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AAPL Drops Amid Reports of Weak iPhone X Demand

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Following a recent report by Taiwan’s Economic Daily as well as some analyst predictions that Apple’s flagship iPhone X demand could come in below expectations in the first quarter, Apple and a number of its Asian suppliers saw a sharp drop in their stock prices this morning, Reuters is reporting. On track for its worst day since Aug. 10, AAPL dropped nearly 3% today with its market capitalization falling $23 billion.

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Citing unidentified sources, the Taiwanese newspaper claimed that Apple will slash its sales forecast for the iPhone X in the quarter to 30 million units, down from its initial plan of 50 million units. Meanwhile, analysts are also adjusting their forecasts on iPhone X shipments at the start of 2018 based on demand largely being fulfilled during the holiday quarter.

Some analysts have also flagged disappointing demand. U.S.-based JL Warren Capital is predicting shipments of just 25 million units as consumers balk at the “high price point and a lack of interesting innovations”.

Apple suppliers that were most hit included Genius Electronic Optical Co Ltd which dropped 2.4 percent on Tuesday to take its losses this week to 11.4 percent. Pegatron also fell on both days, losing 3.2 percent this week. But falls for Foxconn, one of Apple’s main suppliers formally known as Hon Hai Precision Industry, were milder and it has lost only 1.8 percent over the two days.

On the other hand, analysts at Jefferies and the Chicago-based Loop Capital remain bullish, forecasting 40 million and 45 million iPhone X shipments for the first quarter respectively. 

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  • Kirk

    Hmmm demand in 2018 based on stock being fulfilled during the holiday quarter. Well personally I think it’s a yes/no. Many people I know are not buying the iPhone X because they are plus users and are going to wait for a plus version.

  • KBlazer07

    So much for demand “off the charts”. I somewhat took a loss selling (although the replacement stock has made almost as much. I’ve lost trust in Apple over the last couple years, more to do that anyone who reports negatively gets slammed by them and that person/company retracts what they said. Time will tell how far it drops though.

  • Tim

    Maybe the market for a $1000usd + tax phone isn’t actually as large as they thought?! The fact is, smartphones have matured a lot and annual updates are more on the mildly incremental side rather than the revolutionary changes we had got used to previously.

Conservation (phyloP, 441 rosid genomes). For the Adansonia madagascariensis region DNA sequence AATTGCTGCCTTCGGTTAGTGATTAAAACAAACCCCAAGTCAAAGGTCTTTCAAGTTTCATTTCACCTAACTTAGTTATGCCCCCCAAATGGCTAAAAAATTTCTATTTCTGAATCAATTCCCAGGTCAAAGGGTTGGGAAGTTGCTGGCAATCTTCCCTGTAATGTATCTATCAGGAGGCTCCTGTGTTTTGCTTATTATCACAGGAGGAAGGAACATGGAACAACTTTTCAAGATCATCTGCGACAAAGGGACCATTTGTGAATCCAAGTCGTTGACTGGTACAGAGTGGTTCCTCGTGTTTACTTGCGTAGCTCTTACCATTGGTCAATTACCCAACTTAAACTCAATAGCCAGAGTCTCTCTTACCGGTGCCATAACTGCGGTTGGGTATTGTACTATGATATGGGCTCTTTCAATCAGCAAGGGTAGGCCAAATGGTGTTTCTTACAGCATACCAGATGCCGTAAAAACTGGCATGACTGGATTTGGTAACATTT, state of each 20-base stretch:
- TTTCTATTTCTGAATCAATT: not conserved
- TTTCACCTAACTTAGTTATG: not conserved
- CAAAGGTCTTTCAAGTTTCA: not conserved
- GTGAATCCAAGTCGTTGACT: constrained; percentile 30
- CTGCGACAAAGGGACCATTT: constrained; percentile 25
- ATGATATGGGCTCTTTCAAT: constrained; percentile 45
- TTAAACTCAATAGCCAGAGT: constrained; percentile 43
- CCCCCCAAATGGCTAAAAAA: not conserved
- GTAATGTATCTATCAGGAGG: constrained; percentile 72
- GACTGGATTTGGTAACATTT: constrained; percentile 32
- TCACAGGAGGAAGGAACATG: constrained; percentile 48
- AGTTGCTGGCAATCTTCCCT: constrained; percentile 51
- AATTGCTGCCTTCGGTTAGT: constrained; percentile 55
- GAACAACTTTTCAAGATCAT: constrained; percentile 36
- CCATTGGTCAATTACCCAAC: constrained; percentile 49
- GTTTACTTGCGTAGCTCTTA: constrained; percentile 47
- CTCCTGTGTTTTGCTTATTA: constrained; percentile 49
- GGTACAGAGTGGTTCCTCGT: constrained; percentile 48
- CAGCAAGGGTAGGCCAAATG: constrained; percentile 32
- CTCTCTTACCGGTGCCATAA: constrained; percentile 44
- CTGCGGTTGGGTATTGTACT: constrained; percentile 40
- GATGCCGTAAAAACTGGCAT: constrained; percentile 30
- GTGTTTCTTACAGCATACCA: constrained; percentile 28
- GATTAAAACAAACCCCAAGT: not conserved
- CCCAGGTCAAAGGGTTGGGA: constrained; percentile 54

• Léon

    AAPL stock price rose 70% in the last two years. It is virtually impossible to have taken a loss selling at any point in that time span unless the shares were bought and then sold immediately after a couple of months. There were only the short term fluctuations that could account for the possible loss. Anyone who bought them at any point in the last two years and held them for more than 4 months couldn’t have sold them at a loss. That is evident from the AAPL stock price chart. Buying shares and selling them quickly is either indication of a speculator or inexperience. Serious investors are in for the long haul. Two basic advices that everyone encounters at the beginning is diversify and invest for the long term: pick the shares of the company you like, have trust in and let them be. Don’t sell quickly either out of greed when they start climbing, or out of fear when they decline.

  • Riley Freeman

    i have one and that price point is not attractive. This cannot be the new norm, next year the price better go back down

  • KBlazer07

    Sorry, not an overall loss, I made a ton as I’ve had them for years. It’s just sitting about $10 higher right now from when I sold them (soon after iPhone X release), and well below its peak. My statements back then were that I didn’t believe the iPhone X sales were “off the charts” as Apple’s statements were contradictory and that they wouldn’t make sales forecasts (which they haven’t done for a year now since people have been holding off to buy the X). I sold because I believe these “lies” or misinformation will catch up with them very soon. I’ve seen high tech stocks plummet and it isn’t a pretty sight (not that Apple will plummet).

  • Léon

    Now I get what you meant. I’m glad you made a profit selling them and you are right in being apprehensive about the future of the Apple stock value. There are many factors that influence it and wouldn’t be great if only rational and measurable factors would be the ones determining the stock value? Unfortunately, most of the time the irrational and quite unpredictable factors are so prevalent that it boggles the mind. What big investors and ‘analysts’ feel about the company’s performance or its future often and more than it should determines which way the stock is going to go. There’s no defence from that. You can either sell if you are not confident in the company anymore or if you decide to stick with it, hope that you made a decent profit up to that point so it acts as a buffer that gives you enough time to sell in case the stock starts to decline rapidly. With Apple, there is an additional cushion of their gigantic cash hoard that acts as a protection from the catastrophic and rapid stock plunge. Nobody knows what future holds and at one point Apple’s stock price may become next to worthless (I hope not, ever) but it probably wouldn’t happen overnight. They would fight it with their unprecedented cash reserve thereby substantially slowing the decline, providing opportunity to at least recover one’s initial investment if not a slight profit.

  • John

    Hence the slowing down of older iPhones debacle, to try increase sales LOL.

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